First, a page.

Performances in this movie were incredibly strong, starting with Adrien Brody. Brody is fantastic! You can tell I mean that because not only did I underline “fantastic,” but I also used an exclamation mark. I exclaimed that. Fan-flibbing-tastic. How? There’s raw emotion, there’s controlled rage, and infinite sadness in almost every scene. It’s an Oscar-winner, without a doubt.
His support is also strong-to-terrific. At first I wasn’t really sure about Ms. Gayle, but she won me over. Her weaknesses are better directed at how her character was written rather than the performance. All of the teachers were also quite good. Caan, as you would expect, was incredibly good. But, really, that must have been pretty easy to do given the fact that he was the funny, jaded teacher. I thought Lucy Liu did better than I would ever have expected of her. Backhanded compliment, I know.
This movie reminds me of Leon: The Professional (1994)–kids who are adopted by (fallen) angels. There are a number of movies of that kind. Man on Fire (2004) is another. I’m a total sucker for that. Here, Henry takes in Erica and treats her so well. They get along and everything looks great, but Henry’s determination to remain outside makes that difficult. It’s a kind of twist on the story. And it’s marvelous.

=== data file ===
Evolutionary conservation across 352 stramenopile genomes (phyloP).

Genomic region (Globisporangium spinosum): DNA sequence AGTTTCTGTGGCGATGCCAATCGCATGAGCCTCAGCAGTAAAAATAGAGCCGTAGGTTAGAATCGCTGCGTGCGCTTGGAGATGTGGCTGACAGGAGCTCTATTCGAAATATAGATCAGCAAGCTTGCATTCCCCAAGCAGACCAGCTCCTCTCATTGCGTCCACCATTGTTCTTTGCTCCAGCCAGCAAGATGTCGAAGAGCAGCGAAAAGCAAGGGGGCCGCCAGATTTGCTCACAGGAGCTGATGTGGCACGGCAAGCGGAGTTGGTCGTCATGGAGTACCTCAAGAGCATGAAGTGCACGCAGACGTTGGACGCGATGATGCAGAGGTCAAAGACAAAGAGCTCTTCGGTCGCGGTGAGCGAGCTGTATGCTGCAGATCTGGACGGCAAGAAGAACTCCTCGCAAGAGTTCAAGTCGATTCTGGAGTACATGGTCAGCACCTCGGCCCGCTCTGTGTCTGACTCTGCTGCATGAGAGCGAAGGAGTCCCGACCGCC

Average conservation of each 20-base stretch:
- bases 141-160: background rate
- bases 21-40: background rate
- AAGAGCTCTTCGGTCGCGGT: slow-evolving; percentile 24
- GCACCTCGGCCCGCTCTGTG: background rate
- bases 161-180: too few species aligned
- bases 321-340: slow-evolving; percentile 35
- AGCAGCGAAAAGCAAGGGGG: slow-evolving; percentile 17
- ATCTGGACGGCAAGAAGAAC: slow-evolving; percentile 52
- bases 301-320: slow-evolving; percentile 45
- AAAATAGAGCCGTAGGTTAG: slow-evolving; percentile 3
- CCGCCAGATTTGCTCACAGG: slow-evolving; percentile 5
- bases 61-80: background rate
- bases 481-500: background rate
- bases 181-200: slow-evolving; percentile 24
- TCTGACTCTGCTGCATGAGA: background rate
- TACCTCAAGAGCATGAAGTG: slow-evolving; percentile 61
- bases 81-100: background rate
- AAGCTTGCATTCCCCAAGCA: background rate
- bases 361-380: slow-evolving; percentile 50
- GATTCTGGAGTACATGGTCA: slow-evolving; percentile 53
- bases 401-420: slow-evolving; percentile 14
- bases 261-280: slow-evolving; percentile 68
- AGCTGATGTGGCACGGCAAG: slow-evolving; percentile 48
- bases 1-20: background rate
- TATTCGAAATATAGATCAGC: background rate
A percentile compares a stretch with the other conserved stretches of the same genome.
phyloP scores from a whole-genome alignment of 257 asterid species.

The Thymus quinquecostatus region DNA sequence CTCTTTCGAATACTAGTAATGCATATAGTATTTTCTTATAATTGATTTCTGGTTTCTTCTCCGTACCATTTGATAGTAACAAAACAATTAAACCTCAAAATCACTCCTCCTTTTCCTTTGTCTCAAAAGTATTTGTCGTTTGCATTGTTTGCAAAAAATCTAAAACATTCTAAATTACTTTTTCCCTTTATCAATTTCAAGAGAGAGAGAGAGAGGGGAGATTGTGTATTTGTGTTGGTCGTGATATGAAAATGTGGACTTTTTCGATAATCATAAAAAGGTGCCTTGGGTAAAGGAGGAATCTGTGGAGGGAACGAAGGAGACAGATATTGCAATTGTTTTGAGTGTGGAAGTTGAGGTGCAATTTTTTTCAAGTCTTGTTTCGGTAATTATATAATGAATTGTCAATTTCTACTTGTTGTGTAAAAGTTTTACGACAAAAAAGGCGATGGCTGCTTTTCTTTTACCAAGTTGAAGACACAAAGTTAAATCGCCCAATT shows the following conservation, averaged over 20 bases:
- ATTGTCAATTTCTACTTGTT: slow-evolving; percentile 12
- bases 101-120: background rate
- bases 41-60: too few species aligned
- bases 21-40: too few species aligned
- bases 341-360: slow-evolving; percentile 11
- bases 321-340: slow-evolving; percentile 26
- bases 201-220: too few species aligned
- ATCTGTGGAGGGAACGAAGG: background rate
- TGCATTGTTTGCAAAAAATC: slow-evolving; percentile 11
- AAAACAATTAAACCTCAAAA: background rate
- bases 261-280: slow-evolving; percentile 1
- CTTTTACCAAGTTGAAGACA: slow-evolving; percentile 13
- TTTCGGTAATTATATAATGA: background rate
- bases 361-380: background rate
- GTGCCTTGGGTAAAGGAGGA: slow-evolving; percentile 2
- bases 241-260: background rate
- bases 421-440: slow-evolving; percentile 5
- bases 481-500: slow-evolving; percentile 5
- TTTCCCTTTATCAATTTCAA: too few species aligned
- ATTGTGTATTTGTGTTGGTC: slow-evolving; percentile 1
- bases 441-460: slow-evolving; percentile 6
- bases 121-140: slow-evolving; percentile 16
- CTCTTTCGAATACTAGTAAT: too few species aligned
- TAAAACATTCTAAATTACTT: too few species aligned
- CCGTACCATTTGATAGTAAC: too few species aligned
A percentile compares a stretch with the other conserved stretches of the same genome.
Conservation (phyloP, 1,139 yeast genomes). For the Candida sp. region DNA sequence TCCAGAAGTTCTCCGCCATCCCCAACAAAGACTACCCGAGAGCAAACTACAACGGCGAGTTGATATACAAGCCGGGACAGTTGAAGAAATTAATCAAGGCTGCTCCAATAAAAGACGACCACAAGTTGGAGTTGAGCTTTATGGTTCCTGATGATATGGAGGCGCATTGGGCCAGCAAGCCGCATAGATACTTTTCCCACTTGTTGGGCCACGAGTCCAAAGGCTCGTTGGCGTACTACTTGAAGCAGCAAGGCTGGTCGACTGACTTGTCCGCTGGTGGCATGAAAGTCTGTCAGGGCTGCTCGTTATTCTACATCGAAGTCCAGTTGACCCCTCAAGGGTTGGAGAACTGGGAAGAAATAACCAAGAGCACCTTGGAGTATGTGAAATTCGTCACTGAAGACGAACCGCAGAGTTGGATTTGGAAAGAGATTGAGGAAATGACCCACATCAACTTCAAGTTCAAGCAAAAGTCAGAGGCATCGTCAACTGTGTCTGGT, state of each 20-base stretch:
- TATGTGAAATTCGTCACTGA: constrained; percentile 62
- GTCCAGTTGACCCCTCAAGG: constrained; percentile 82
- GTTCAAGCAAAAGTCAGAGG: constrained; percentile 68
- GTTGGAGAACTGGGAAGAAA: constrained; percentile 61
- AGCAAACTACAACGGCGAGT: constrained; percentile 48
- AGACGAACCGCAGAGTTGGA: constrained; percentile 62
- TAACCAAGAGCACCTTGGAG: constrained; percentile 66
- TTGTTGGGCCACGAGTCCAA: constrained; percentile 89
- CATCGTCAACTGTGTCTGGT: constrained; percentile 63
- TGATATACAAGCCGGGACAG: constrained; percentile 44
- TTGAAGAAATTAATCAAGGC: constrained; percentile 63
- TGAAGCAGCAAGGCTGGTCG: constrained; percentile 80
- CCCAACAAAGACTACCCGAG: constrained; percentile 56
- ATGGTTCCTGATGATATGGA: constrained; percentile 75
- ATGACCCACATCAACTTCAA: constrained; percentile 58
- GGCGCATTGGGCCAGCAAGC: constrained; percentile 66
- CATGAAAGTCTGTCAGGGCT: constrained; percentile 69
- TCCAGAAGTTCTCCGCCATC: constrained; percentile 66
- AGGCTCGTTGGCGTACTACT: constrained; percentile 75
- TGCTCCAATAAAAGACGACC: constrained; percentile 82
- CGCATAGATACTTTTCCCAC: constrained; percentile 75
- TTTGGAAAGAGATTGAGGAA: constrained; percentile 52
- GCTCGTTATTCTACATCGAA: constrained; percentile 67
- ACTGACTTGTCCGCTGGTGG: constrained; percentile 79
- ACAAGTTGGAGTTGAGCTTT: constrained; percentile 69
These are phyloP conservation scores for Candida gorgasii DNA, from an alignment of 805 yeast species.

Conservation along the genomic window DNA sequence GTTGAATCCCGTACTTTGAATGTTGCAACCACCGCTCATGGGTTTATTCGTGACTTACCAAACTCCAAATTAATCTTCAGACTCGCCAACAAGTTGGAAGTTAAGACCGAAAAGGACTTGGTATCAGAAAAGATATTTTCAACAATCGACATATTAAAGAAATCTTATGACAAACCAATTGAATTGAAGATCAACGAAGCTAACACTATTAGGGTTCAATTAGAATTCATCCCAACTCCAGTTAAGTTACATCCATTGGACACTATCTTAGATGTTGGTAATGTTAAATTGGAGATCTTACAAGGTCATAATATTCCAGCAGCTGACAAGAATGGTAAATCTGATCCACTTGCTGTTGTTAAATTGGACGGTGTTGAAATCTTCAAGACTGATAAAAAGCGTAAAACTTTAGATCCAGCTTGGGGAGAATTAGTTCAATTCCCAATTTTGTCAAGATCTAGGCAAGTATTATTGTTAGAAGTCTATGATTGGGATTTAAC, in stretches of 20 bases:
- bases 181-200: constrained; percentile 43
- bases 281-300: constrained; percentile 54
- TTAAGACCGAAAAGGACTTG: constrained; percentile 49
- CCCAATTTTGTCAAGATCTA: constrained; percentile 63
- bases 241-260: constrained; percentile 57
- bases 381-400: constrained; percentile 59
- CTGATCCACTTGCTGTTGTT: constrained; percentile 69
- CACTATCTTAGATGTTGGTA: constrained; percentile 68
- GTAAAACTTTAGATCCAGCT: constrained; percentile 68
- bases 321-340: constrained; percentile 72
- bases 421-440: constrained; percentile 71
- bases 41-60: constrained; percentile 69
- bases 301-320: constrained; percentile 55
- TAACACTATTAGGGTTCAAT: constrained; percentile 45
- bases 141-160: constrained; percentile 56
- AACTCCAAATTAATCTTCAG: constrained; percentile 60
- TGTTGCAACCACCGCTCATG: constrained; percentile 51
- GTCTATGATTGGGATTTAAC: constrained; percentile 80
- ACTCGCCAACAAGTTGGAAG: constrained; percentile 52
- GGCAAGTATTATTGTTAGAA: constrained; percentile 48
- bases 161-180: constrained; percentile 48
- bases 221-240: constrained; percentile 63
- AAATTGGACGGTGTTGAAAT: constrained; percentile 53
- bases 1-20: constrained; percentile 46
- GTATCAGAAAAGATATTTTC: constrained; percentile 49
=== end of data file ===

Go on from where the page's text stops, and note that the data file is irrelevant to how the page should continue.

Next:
When things go quite badly at school, he blames himself and he thinks he’s hollow. But he isn’t really. What feels to him like emptiness is the opposite, he’s so full of feeling that he can’t get away from it. He’s taken in all the tragedy around him and bottled it deep inside. That’s not emptiness.
He’s exactly where he needs to be. When one thing goes wrong, he thinks he’s a failure. The teachers think they aren’t making a difference and see themselves as failures. I don’t see failure. When the class bully chills out and one student’s ability is recognized and encouraged, that’s success. It’s an amazing success. But all they see is missed opportunity. That’s understandable. Failure is easy to spot and modest successes are not.
There was an interesting concept that Barthes puts out in his tirade on modern society (re: degradation of women). What education does is help us defend our minds from the outside world. That resonated with me. I feel like what college did for me was give me a fortress for my mind to keep it safe and keep it mine. It’s my mind, I built it. I take a great deal of pleasure in that thought.
I do have one question about this movie. Who is he talking to? Barthes has a running monologue where he gives his balanced views on the school and teaching. I expected, like in American History X, some kind of wrapping up of this element, but it never came. It didn’t really need one.
Loved it. Go see it, you’ll be glad you did. It’s available on Amazon on demand, which is awesome. I spent $10 instead of $7, but I don’t mind.
Oh, and it isn’t rated, but if it were, it’d be R.